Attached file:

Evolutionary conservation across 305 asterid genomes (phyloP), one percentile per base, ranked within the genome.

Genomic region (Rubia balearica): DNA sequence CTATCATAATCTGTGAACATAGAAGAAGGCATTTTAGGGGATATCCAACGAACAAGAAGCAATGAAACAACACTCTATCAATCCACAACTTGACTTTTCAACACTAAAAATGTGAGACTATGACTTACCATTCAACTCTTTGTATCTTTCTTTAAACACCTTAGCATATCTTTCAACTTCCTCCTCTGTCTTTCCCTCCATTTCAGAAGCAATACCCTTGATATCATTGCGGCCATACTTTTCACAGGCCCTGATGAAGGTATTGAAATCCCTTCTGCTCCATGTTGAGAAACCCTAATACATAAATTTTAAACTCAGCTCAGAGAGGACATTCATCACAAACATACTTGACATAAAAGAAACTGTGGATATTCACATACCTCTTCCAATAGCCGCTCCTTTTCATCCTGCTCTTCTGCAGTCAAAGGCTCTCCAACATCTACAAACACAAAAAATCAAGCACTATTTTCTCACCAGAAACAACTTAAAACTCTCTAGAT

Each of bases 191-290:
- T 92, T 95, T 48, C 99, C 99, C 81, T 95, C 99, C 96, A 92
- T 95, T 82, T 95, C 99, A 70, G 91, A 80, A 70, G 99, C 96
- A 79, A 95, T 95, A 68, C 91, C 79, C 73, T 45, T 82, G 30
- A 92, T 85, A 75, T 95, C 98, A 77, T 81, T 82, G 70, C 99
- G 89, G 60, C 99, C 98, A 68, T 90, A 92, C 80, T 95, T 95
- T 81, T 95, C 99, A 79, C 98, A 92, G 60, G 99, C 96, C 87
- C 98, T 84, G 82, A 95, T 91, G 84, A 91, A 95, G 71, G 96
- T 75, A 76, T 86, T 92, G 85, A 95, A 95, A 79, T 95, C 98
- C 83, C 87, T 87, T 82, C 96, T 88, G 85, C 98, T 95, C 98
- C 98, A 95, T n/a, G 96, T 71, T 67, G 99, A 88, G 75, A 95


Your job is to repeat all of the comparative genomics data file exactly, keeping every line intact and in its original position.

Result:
Evolutionary conservation across 305 asterid genomes (phyloP), one percentile per base, ranked within the genome.

Genomic region (Rubia balearica): DNA sequence CTATCATAATCTGTGAACATAGAAGAAGGCATTTTAGGGGATATCCAACGAACAAGAAGCAATGAAACAACACTCTATCAATCCACAACTTGACTTTTCAACACTAAAAATGTGAGACTATGACTTACCATTCAACTCTTTGTATCTTTCTTTAAACACCTTAGCATATCTTTCAACTTCCTCCTCTGTCTTTCCCTCCATTTCAGAAGCAATACCCTTGATATCATTGCGGCCATACTTTTCACAGGCCCTGATGAAGGTATTGAAATCCCTTCTGCTCCATGTTGAGAAACCCTAATACATAAATTTTAAACTCAGCTCAGAGAGGACATTCATCACAAACATACTTGACATAAAAGAAACTGTGGATATTCACATACCTCTTCCAATAGCCGCTCCTTTTCATCCTGCTCTTCTGCAGTCAAAGGCTCTCCAACATCTACAAACACAAAAAATCAAGCACTATTTTCTCACCAGAAACAACTTAAAACTCTCTAGAT

Each of bases 191-290:
- T 92, T 95, T 48, C 99, C 99, C 81, T 95, C 99, C 96, A 92
- T 95, T 82, T 95, C 99, A 70, G 91, A 80, A 70, G 99, C 96
- A 79, A 95, T 95, A 68, C 91, C 79, C 73, T 45, T 82, G 30
- A 92, T 85, A 75, T 95, C 98, A 77, T 81, T 82, G 70, C 99
- G 89, G 60, C 99, C 98, A 68, T 90, A 92, C 80, T 95, T 95
- T 81, T 95, C 99, A 79, C 98, A 92, G 60, G 99, C 96, C 87
- C 98, T 84, G 82, A 95, T 91, G 84, A 91, A 95, G 71, G 96
- T 75, A 76, T 86, T 92, G 85, A 95, A 95, A 79, T 95, C 98
- C 83, C 87, T 87, T 82, C 96, T 88, G 85, C 98, T 95, C 98
- C 98, A 95, T n/a, G 96, T 71, T 67, G 99, A 88, G 75, A 95